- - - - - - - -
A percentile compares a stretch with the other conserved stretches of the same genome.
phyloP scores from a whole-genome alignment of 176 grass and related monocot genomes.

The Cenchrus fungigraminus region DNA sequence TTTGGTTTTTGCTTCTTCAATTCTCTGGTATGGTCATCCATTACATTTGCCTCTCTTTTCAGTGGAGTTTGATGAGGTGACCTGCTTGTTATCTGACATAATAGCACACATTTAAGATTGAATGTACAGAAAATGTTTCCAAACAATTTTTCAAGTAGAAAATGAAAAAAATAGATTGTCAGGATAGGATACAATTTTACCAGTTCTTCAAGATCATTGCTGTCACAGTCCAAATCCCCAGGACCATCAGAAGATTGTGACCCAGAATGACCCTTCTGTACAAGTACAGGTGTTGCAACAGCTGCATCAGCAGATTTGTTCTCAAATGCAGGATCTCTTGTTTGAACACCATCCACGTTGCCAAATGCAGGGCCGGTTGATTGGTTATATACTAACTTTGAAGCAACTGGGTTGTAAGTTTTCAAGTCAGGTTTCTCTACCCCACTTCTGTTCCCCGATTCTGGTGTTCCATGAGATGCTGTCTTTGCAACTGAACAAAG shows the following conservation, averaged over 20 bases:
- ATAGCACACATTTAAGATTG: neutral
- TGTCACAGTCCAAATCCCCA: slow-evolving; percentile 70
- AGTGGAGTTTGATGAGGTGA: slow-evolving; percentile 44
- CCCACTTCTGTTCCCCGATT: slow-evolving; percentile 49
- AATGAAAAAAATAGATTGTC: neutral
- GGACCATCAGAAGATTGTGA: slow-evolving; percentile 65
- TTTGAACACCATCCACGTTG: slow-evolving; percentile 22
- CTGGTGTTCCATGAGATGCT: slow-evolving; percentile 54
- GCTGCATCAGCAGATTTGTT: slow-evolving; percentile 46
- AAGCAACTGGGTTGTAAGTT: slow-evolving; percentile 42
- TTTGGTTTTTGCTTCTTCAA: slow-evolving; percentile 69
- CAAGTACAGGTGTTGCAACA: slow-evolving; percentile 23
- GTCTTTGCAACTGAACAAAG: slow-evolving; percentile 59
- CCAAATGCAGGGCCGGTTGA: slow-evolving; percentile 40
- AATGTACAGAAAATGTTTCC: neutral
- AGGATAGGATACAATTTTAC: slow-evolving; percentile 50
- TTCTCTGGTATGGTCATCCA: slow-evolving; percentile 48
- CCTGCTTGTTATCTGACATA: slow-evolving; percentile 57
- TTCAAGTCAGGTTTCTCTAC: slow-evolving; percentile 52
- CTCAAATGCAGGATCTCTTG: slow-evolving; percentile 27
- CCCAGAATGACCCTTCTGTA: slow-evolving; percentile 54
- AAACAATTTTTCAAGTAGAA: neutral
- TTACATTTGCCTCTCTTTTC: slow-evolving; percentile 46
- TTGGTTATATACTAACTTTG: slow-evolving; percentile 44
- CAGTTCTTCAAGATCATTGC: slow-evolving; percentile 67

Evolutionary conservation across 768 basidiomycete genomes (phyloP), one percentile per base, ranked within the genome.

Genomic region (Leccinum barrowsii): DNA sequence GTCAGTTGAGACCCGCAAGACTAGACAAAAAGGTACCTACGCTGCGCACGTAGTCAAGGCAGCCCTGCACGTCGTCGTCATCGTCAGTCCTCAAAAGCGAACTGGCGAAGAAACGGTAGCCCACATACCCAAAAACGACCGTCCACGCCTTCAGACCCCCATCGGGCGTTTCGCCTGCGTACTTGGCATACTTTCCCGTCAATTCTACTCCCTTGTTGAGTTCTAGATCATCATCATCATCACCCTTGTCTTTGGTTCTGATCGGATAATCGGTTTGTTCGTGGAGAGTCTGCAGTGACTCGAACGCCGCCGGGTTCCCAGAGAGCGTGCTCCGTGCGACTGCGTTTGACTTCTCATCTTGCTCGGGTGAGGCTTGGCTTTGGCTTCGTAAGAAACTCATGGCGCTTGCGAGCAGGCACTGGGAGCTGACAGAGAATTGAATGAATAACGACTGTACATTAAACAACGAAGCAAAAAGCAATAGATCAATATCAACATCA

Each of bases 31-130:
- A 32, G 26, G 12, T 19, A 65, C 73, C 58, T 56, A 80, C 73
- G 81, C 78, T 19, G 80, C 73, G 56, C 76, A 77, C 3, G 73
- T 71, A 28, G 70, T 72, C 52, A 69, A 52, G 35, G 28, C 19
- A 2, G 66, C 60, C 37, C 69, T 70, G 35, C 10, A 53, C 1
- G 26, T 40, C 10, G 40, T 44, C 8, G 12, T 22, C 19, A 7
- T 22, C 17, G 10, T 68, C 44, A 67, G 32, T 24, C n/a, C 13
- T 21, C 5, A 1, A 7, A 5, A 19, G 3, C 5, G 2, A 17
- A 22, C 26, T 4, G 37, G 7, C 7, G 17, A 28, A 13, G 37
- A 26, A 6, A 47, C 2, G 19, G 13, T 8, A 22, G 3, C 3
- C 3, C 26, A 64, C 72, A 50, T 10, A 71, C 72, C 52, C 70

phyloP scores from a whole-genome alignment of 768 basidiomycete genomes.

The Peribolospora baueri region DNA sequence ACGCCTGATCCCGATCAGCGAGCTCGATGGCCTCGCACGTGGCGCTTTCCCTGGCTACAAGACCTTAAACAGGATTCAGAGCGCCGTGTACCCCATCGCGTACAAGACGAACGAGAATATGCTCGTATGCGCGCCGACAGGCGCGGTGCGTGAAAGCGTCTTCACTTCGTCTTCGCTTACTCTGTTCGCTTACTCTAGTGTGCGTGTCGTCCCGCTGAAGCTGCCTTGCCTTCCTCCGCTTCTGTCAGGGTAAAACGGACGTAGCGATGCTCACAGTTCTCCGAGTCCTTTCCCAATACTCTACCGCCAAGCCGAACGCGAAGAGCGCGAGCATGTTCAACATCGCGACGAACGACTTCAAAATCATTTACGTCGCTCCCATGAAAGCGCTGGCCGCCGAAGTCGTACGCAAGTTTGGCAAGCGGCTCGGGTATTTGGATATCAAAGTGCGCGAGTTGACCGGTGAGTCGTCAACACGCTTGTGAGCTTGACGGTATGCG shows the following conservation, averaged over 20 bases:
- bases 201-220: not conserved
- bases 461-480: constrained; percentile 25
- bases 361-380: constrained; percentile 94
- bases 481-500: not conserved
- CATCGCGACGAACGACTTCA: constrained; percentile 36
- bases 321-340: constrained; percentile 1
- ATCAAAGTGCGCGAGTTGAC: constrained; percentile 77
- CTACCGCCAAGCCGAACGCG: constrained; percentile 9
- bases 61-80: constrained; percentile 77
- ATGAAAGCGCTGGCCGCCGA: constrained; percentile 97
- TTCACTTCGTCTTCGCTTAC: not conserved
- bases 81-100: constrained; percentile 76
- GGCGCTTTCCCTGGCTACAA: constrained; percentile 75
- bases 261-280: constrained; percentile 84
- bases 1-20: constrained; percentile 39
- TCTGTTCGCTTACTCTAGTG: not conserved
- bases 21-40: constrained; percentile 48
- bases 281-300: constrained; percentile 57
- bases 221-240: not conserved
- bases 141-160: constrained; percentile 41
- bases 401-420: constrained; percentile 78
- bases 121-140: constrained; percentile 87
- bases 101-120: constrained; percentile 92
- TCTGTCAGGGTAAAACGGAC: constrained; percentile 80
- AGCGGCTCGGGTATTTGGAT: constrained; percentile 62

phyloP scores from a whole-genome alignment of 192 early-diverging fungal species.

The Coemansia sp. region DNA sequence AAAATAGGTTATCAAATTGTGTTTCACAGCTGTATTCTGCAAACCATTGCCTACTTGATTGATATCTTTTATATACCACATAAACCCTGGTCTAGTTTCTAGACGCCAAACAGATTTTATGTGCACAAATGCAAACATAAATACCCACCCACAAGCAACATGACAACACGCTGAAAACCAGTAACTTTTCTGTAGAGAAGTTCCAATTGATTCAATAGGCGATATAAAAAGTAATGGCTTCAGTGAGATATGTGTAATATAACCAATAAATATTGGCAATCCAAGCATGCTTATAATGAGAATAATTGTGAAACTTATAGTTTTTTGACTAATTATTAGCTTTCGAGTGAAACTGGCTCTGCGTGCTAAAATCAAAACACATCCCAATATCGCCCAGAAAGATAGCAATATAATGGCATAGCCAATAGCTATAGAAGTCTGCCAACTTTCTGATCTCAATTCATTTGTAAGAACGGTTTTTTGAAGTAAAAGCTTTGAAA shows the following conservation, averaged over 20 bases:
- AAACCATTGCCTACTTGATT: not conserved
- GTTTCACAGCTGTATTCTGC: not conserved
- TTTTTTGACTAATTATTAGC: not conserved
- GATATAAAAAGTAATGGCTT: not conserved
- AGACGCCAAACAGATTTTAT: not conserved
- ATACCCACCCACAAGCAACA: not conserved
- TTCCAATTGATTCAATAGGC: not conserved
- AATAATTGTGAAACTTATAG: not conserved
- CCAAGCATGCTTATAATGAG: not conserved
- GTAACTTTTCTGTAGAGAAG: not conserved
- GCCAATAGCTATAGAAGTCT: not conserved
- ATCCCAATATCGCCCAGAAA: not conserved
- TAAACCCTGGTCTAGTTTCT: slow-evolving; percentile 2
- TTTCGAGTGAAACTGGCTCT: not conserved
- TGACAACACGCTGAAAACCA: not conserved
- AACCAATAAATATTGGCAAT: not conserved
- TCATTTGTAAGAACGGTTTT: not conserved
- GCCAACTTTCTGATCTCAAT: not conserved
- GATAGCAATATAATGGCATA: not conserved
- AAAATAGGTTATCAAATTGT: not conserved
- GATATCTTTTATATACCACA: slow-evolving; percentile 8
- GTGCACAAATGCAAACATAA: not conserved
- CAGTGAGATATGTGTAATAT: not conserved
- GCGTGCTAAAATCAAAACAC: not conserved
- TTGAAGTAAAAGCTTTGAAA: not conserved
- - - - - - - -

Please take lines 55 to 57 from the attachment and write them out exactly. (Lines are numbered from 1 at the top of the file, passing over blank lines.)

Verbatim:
- bases 81-100: constrained; percentile 76
- GGCGCTTTCCCTGGCTACAA: constrained; percentile 75
- bases 261-280: constrained; percentile 84